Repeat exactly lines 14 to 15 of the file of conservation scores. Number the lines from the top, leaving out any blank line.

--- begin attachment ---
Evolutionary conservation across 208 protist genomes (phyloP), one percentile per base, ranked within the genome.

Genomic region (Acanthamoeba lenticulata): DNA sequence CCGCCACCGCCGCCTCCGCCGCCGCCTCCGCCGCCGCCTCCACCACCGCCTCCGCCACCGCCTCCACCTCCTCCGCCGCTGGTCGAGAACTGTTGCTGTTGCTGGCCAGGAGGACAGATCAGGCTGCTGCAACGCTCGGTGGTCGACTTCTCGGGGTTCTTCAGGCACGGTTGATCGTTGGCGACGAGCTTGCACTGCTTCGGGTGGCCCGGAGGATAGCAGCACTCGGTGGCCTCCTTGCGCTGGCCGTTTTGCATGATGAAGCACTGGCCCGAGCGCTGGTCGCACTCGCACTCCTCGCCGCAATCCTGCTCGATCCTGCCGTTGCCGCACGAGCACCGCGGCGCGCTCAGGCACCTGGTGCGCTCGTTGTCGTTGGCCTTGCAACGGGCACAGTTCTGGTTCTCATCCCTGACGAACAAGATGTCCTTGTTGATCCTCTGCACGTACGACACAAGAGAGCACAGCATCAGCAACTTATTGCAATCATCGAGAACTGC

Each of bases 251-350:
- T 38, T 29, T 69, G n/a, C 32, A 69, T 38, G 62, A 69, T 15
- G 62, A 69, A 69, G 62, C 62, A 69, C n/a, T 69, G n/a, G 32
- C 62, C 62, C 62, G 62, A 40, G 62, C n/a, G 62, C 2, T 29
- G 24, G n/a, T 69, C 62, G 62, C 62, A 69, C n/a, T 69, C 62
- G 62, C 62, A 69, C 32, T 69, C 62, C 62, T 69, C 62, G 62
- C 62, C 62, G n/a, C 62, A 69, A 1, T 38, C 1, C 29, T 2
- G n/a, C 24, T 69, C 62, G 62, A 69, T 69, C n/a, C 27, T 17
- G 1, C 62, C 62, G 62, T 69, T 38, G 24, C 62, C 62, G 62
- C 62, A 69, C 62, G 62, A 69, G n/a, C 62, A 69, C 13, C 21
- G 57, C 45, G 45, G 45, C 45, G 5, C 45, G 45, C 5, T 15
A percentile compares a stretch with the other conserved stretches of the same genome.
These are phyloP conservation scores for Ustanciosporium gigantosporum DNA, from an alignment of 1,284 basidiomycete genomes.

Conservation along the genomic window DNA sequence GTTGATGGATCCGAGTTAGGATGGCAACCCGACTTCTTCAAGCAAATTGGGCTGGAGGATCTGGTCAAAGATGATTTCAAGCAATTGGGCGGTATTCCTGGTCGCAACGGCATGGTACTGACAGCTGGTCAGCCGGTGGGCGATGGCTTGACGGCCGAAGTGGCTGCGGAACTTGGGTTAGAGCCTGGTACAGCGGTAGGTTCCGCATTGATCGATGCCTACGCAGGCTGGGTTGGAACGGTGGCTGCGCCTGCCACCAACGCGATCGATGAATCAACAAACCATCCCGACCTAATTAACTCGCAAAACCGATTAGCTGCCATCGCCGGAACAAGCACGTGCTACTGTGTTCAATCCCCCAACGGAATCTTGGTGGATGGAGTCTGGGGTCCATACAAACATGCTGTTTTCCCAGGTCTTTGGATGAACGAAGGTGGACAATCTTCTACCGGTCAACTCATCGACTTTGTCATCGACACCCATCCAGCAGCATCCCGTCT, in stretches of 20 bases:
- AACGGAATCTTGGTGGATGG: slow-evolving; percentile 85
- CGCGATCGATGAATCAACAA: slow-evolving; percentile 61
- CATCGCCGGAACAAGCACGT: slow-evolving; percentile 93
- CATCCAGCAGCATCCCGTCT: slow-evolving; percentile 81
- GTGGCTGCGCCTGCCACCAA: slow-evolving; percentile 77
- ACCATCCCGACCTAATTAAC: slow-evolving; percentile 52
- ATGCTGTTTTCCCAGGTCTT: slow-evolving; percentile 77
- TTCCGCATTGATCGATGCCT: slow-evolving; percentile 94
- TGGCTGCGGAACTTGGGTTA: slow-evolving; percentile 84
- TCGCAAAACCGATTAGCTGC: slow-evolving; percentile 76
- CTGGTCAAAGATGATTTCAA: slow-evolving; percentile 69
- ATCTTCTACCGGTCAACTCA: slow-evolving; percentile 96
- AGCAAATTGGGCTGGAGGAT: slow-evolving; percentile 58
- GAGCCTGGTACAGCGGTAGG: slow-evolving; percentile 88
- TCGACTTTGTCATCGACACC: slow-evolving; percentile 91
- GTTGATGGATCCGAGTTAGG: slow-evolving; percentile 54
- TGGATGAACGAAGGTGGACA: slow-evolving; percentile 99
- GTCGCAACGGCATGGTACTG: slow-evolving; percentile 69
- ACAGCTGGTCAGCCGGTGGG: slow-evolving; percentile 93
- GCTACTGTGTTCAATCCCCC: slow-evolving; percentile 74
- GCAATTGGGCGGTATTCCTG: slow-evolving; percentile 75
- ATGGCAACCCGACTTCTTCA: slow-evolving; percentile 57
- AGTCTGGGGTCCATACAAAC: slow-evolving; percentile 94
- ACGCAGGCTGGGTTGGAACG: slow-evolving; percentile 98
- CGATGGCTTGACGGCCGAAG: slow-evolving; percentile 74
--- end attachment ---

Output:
A percentile compares a stretch with the other conserved stretches of the same genome.
These are phyloP conservation scores for Ustanciosporium gigantosporum DNA, from an alignment of 1,284 basidiomycete genomes.